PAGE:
All three have settled in the Mount Pleasant area, where a three-block business district has taken on the appearance of a small Central American town. The sidewalks are filled with people in the evenings. Cars there are double-parked, small groups gather in doorways, an impromptu band plays in front of a Latino market. At Arcos del Espino, a Salvadoran diner, an elderly man in a straw hat and white shirt moves from table to table, telling a story with waving arms; upstairs, a young man sits in an open window, pool cue in hand. Signs outside plead for the return of a gatico perdido -- lost kitten.

In the small "Pigeon Park," a young Guatemalan in work clothes sits on a bench, his little girl on his knee, his neighbors lounging around him. In the dusty field at nearby Lincoln Junior High School, dozens of teen-age boys, most of them Salvadoran, play soccer in the deep blue twilight. Younger brothers watch from the sidelines.

There is no single "trend" that captures the experiences of the new immigrants. So much depends on circumstance, on timing.

Consider Jose Reyes, who came illegally from El Salvador 13 years ago but is now a naturalized American citizen. He owns three restaurants in the city.

"I'm very content here," he said. "I'm very happy with this country."

Other Salvadorans, who happened to arrive illegally in the past few years, now seem ineligible for everything: for amnesty under the new immigration law, for refugee status, for jobs, for services, for promising futures.

America, some of these new arrivals have discovered, can be an unfriendly place. "Very often, I hear them characterize Americans as very cold," said Eduardo Lopez, a Salvadoran who is now an official in the District's Office of Latino Affairs. "In Latin America, the family, the group, is everything. You're always going out with your cousins, your uncles. They come here and they see that neighbors don't talk to each other. It's hard to make friends. The circles seem so tight. The language is strange.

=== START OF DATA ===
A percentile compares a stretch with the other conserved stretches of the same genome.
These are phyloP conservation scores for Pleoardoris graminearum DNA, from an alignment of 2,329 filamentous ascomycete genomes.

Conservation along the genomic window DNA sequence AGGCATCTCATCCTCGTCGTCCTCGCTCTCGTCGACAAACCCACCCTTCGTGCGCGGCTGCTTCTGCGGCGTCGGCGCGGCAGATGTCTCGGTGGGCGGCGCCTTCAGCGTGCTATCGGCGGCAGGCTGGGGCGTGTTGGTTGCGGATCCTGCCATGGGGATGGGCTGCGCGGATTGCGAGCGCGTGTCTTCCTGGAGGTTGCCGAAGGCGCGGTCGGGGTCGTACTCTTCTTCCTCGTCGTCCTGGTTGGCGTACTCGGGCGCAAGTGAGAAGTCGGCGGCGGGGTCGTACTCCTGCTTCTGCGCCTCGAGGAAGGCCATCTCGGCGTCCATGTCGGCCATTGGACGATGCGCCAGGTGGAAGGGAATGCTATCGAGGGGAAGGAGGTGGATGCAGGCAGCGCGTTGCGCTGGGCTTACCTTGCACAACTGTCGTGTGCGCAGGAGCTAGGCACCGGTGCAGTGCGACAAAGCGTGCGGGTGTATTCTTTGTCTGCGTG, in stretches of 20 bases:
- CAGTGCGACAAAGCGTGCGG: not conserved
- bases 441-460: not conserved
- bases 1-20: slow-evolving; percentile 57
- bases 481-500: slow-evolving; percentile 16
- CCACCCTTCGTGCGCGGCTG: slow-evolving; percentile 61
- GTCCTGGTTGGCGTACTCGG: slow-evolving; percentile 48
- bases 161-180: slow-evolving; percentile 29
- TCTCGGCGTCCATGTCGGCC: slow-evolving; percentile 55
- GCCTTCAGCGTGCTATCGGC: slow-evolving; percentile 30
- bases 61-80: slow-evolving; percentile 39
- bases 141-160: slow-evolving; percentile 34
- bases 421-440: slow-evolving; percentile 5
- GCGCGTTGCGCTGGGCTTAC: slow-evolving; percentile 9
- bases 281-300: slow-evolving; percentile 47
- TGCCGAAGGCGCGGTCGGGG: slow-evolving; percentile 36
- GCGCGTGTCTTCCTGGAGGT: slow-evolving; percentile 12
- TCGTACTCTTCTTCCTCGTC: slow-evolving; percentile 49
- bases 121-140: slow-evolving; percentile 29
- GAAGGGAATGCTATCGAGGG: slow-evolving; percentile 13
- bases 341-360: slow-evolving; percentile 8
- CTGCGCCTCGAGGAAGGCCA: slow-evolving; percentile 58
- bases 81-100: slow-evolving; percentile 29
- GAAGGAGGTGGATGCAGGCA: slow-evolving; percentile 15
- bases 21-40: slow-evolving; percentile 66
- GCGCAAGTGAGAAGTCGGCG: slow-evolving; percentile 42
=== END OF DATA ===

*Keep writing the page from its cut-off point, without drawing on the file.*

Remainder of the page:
"They are, I guess, intimidated, in awe of everything."

Many of the immigrants speak of learning new lessons about life, of a new "humility," as Haile Tasew, an Ethiopian, put it.

Tasew, the former Ethiopian ambassador to France, is a tall, thin man with a deep voice, speaking in measured English. He defected from his Marxist-ruled country six years ago. Since then, the honors graduate of the University of Wisconsin has worked as a paralegal, a substitute teacher and an English instructor to new immigrants in Alexandria and Arlington.

"We have to approach everything now from a position of humility, simplicity and courage," he said. "Humility, because we can't expect to have the jobs we had before. Simplicity, because the life we enjoyed is gone. Courage, because leaving a people you have loved -- leaving a country you have loved and respected and still love -- does require the courage of conviction."

These days, Tasew is concentrating on his new venture, an office-cleaning firm called Star Maintenance. His six part-time employes are Central American immigrants.

Ui Soong Kang, a quick man who is polite to even the rudest customers, smiles and nods and shrugs when customers remark on the curiosity of his business: bagels.

"Sometimes people say, 'You are Oriental people. Why do you own a bagel shop?' " said Kang, 40. "I didn't even know what a bagel was until I bought this business. But it is a good business."

Five years ago, he was a bank clerk in Seoul. His wife Dongju was a college teacher. Living with three close relatives, Kang first worked two jobs -- full time as a kitchen helper in a Georgetown restaurant, part time as a clerk in a McLean convenience store.

Two years ago, he sank his savings into a failing bagel shop and turned it around with 90-hour work weeks. Only a month ago, the father of two young sons took the next step, the purchase of an old four-bedroom house on a small lot in Rockville.